Food costs may vary depending on the activity level, age, brand, the feeding schedule, and amount of food you feed your Groodle per day. The more active your Goldendoodle is, the more food it needs for nourishment.

Goldendoodles are not picky eaters. They eat whatever you give them. H

owever, remember to give them small meals instead of two large ones. Their parent, Golden Retrievers, are prone to gastric torsion or bloat, a condition where excess air builds up in the dog’s digestive tract.

These can cause problems in breathing and heart pumping and if left alone, can cause death. This medical condition can be passed on to Goldendoodles.

A bag of dry dog food from a reputable brand can cost you at least $30 for a 12 to 15-lb. bag and will typically last about half a month.

  • Accessories

Goldendoodles are so easy to train that even the timidest of owners can teach them manners and walk them around the block with little difficulty. Bringing them outside and letting them socialize can further help them get used to people.

In this case, you must be able to give your Goldendoodle a proper and secure harness. The purpose of a dog harness is to remove the pressure from its neck and into its chest and shoulders as you pull the leash.

When looking for a harness, always ensure that it is the right fit. If you can, find one that is adjustable so that it can freely conform to the proportions of your dog. Prices for a good quality dog harness start at about $35.

Of course, your entertainment arsenal would not be complete if there are no dog toys. Toys keep your Goldendoodle entertained while you’re not home, allow your Goldendoodle to get exercise, and stimulate your Goldendoodle’s mind.

And the good news is that you do not need to shell out a lot of money to satisfy your Groodle’s entertainment needs. You can buy a decent toy for anywhere from $1 to $45 a piece.

  • Grooming Supplies

Because Goldendoodles have Poodle genes in them, chances are that they shed minimally or not at all. However, because most of them have wavy and curly coats, they are prone to matting and drying of hair.

To remedy this problem, you must brush their coat at least once a week using a dog brush. A brush only costs around $8 to $10 and can last a long time if you keep it clean between uses.

Goldendoodles must also be given special attention when it comes to ear health. Their ears are flappy, therefore trapping moisture and bacteria inside. If left unclean, it can cause ear infections and skyrocketing medical fees.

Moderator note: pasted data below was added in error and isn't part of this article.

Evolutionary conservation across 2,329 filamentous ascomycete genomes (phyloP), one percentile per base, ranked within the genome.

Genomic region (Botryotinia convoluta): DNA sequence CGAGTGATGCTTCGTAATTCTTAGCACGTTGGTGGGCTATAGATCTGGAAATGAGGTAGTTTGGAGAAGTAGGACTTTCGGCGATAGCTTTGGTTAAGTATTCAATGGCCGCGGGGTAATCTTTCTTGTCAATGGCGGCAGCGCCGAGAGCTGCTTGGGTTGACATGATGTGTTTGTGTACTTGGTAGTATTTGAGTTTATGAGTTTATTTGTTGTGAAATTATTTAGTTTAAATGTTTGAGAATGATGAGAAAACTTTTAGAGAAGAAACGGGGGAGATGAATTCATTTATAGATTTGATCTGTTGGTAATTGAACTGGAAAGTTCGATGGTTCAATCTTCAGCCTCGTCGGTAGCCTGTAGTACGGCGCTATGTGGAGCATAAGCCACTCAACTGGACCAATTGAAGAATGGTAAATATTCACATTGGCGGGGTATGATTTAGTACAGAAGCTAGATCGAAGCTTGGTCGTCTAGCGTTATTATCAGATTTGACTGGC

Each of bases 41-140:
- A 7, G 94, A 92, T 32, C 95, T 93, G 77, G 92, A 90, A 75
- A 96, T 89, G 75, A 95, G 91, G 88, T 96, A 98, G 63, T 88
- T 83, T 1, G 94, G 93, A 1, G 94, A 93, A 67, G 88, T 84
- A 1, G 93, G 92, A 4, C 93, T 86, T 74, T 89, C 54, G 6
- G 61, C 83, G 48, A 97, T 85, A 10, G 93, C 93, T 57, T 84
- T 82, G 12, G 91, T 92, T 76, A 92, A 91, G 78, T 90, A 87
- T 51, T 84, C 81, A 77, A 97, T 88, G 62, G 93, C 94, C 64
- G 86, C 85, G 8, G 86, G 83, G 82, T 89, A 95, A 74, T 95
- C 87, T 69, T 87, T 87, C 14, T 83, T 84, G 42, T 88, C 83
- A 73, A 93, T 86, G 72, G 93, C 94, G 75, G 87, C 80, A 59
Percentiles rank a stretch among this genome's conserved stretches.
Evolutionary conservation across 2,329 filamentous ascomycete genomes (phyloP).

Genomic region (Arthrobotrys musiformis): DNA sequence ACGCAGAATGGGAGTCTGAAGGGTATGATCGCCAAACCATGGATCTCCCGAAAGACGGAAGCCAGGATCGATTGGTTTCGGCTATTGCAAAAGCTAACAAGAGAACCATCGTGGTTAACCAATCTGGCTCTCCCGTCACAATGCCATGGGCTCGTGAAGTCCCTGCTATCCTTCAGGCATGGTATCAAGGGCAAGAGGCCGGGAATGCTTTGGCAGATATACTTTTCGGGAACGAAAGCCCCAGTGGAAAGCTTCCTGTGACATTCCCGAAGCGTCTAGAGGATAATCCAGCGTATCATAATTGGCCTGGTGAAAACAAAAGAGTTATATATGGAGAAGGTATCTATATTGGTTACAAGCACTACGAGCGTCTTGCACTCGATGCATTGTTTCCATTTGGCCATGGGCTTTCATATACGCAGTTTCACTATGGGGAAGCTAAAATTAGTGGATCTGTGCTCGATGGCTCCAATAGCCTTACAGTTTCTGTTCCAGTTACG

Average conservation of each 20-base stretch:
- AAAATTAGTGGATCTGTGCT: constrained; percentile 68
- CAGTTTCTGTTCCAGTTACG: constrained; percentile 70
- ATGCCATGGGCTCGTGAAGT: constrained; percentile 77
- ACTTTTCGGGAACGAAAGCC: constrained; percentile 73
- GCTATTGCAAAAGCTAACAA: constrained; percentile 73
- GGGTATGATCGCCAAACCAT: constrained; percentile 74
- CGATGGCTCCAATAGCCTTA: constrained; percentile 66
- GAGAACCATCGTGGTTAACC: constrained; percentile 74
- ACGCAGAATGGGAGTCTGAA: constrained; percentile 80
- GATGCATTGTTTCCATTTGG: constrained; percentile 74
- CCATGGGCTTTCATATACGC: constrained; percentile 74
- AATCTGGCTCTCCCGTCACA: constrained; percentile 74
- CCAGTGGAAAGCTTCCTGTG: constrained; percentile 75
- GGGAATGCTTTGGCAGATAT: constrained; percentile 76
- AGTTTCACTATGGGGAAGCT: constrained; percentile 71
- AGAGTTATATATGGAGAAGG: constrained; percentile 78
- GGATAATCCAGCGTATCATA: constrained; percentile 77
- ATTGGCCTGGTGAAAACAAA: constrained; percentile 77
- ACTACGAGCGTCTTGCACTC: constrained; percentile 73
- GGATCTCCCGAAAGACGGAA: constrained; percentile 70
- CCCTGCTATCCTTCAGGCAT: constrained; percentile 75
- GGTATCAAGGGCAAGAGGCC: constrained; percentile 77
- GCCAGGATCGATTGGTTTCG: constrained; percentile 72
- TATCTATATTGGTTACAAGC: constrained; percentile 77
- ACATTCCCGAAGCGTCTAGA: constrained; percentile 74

To avoid this, check your Groodle’s ears every week for funny odors and redness. Clean the outer ear with a hypoallergenic ear cleaner with a cotton ball and make sure that it does not drip inside the ear.

A good dog ear cleaner can set you back about $10.

  • Veterinary Care

To prevent diseases from having a foothold on your Goldendoodle, you must arrange for regular visits with the veterinarian. That way, the vet can monitor your dog’s health stop ailments before they get too serious.

A routine checkup can cost about $50 for a routine visit. This amount may depend on the types of test given, the reputation of the clinic, and the expertise of your vet.

Following up on vaccination shots is also essential to protect your Groodle from preventable diseases. If you bought your pooch from a reputable breeder, you should have an initial health certificate stating the shots that your dog has received under his or her care.

It is essential that your vet knows and receives a copy of this certificate as well so that it can be kept as part of your Groodle’s medical history. It also gives the vet an idea of what vaccines have been given, when they were given, and when it will be time for the next one.

Once the date of the next vaccination approaches, you should prepare to pay about $20 to $35 for each one.

Additional Tips Before Buying a Goldendoodle

To keep your Goldendoodle puppy happy and in the best of health, make sure to remember the following:

  • Each member of the family should agree to have a pet at home. Goldendoodles, just like any other dog, can sense stress and fear from human beings. Everyone must be prepared to welcome the new member of the family.
  • Research the expenses you might incur before and after buying one. Buying a Goldendoodle puppy means that you have the responsibility of giving it a good quality of life.
  • Find reputable breeders. Most of them are searchable via Google now. What’s more, almost everyone posts their Goldendoodle prices so you can have an idea of how much you need to prepare.
  • Ask for health clearances from the breeder. This gives you an assurance that the puppy you will get is free from genetic diseases passed on by the parents.
  • If you can, visit the kennel or shelter where the puppies reside. If the breeder is legitimate, he or she will ensure that the litters will have the best care possible.
  • Be specific in what you want for your Goldendoodle. Do you want a certain color? Do you prefer a mini Groodle? Do you want an F1? The more refined your choice is, the easier for the breeder to pick the best available puppy for you.
  • Collaborate with the breeder in choosing the right puppy for you. Do not choose based on your instinct or gut feeling. Ask help from the breeder. He or she is the one who knows the puppies on the house.
  • Before bringing your new pup home, make sure that everything is ready. The food bowls, dog bed, and other stuff should be placed where you want your pooch to find them, while potentially dangerous items like cords should be inaccessible to the dog.
  • If you have other pets at home, it is best to hide them at first instead of introducing them immediately. Give the newcomer enough time to acclimatize to the new environment, then slowly introduce other pets, letting everyone get plenty of time to get to know each other.